There was a lot more heat than light today when it came to the blowback from last Friday’s announcement of the three finalists for Chief of Police.
- This morning, the Seattle Police Officers Guild put out a press release saying that SPOG members are “extremely disappointed and angered” by some of the comments made during last Friday’s press conference, and went on to praise and endorse Carmen Best. It claimed that there was “an obvious bias against an extremely qualified internal candidate.”
- David Kroman of Crosscut reports that early this afternoon, the four search committee co-chairs sent an email to the full Search Committee apologizing “that there was misrepresentation of the work.”
- Late this morning, Mayor Durkan held a press event to celebrate the groundbreaking of the Lander Street Bridge. At the end of the event, she fielded questions on the chief of Police controversy (jump to 21:00 in this video). Here’s what she had to say:
“Here’s what I know about the next Chief of Police of Seattle. The person will be extraordinary, will lead an extraordinary department, and will be in a very extraordinary city. I have talked with Chief Best both on Friday and last night. We are very focused together on the challenges. She still remains as interim Chief. We have a number of things that we have to do together to move this city forward. She has told me, and we had discussion with it, obviously she’s disappointed, but she says she is moving on and she is focused on how we work together as a city to do the things she’s going to be doing as chief, and I will be doing with her, and then she is going to do everything she can to support the new Chief of Police, get on board, and she has agreed I have agreed that it would be good for her to stay on board, so her plan is to stay on with the City of Seattle and the Seattle Police Department to move forward. I have every confidence in Chief Best moving forward. I chose her as my interim Chief. I have asked her to stay in that role, and she has done that, and our focus is moving forward. The process, I believe, was a good and healthy process, and with that I’ll have no more comments until I’m able to interview the people who have been selected by the committee. I have reviewed all of the materials, I have talked to the co-chairs, I have talked to the other people involved in the process. I think we had a strong, good process. I completely understand people are disappointed for various reasons that perhaps their candidate didn’t make it through. I love Carmen Best. But I also love the fact that she is a team player, has said to me her focus is moving forward, I am going to respect that and she and I are going to move forward together for the City of Seattle and everything positive we need to do. As Chief of Police we’ve got a lot we have to do in the next six months. You know we have micro-strategies for every neighborhood of Seattle. We have to decide how to make sure that we can reduce the number of youth violence in parts of Seattle, which have been way too much. We have to make sure that we have good and robust policing in and around all of our neighborhoods so that people feel not only that they are safe, but that they feel safe. So there’s a range of things that we’re working on with the Seattle Police Department. I look forward to working with Chief Best, but in terms of the process, the process will move forward, I look forward to meeting the three candidates, we will go to each of the cities where they are from to do very in-depth site visits, and in the meantime we are going to continue to govern here in the City of Seattle and Chief Best will be the Chief of Police.”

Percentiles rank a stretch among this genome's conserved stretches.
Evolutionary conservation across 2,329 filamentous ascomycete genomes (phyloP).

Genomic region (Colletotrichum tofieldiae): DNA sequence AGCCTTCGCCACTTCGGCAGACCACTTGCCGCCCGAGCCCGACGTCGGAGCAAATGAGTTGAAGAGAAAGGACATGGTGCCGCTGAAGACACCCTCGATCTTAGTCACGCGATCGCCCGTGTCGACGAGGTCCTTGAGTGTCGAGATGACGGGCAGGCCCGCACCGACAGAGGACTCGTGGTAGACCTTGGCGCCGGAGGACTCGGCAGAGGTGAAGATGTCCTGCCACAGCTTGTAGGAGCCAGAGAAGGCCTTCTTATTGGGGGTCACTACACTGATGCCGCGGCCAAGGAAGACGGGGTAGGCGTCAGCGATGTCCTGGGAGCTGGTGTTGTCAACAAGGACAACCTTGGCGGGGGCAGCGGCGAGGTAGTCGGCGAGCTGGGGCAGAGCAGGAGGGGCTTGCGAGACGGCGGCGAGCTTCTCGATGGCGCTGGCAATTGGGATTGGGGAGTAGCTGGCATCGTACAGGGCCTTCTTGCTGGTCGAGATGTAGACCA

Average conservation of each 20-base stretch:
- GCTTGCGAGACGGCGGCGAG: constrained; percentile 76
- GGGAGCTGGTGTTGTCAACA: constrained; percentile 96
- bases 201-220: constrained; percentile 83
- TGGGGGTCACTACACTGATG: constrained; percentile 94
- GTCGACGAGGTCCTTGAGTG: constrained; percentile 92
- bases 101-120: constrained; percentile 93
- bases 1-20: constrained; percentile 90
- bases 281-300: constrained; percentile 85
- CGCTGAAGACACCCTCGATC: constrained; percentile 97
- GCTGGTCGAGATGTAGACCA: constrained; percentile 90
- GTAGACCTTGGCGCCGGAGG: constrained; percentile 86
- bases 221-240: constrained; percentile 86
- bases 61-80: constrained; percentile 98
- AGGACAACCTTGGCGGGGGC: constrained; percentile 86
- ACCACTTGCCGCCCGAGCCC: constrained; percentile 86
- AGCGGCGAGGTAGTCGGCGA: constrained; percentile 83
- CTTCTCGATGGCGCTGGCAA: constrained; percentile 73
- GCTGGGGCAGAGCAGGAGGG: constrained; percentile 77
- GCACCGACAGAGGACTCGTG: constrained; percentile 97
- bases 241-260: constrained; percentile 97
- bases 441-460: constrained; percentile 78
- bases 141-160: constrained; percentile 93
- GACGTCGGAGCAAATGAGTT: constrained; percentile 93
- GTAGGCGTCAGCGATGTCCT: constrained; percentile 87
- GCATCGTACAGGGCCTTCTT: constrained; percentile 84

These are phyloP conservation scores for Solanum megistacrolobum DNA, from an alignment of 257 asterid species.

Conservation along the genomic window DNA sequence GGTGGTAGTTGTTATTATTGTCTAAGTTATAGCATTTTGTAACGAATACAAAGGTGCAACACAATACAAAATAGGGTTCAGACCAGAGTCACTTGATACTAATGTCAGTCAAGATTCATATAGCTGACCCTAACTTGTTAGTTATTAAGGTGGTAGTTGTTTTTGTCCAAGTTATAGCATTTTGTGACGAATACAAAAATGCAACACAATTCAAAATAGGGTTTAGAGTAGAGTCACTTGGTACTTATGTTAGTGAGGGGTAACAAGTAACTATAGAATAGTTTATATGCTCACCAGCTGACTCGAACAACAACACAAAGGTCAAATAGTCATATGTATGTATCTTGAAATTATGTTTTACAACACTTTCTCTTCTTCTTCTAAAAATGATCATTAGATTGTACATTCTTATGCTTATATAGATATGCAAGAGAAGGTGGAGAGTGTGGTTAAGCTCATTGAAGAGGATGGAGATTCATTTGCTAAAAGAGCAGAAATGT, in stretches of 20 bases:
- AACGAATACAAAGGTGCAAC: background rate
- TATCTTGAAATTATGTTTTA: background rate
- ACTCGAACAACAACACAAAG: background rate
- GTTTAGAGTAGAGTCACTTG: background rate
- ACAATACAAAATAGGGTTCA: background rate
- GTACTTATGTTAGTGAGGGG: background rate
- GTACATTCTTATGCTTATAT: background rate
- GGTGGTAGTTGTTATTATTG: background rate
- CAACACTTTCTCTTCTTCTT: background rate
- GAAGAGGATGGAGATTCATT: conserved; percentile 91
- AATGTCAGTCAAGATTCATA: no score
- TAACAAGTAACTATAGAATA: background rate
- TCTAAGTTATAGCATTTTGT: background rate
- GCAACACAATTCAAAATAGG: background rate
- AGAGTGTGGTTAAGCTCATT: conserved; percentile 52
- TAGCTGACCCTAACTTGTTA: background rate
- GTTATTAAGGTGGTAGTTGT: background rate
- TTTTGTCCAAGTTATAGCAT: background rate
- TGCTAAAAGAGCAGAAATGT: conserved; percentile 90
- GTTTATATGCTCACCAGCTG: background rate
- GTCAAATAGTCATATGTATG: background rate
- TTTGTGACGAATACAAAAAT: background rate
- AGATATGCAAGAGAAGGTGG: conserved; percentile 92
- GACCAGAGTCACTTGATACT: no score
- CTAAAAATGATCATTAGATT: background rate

- There was a rally in City Hall just preceding the City Council meeting, and several of the rally participants spoke to the Council during the public comment session. Their criticisms included:
– if there wasn’t a genuine opportunity for an insider candidate, that should have been communicated up-front;
– the search committee didn’t represent the people most impacted by overpolicing and biased policing in Seattle;
– the search committee’s public meetings weren’t advertised well, and the survey it ran was online-only and thus inaccessible to many of the people it most wanted to reach;
– a “small number of insiders” subverted the process;
– much praise for Carmen Best;
– however, “just appointing the woman of color” doesn’t solve the systemic problem that led to this outcome.
At the end of the day, little changed: some people are still angry, Carmen Best is still no longer a candidate, and the Mayor is moving forward with the selection process as-is. Durkan said today that her office will be making “in-depth site visits” for each of the three candidates, and she will be interviewing all three of them before making a final decision on whom to nominate.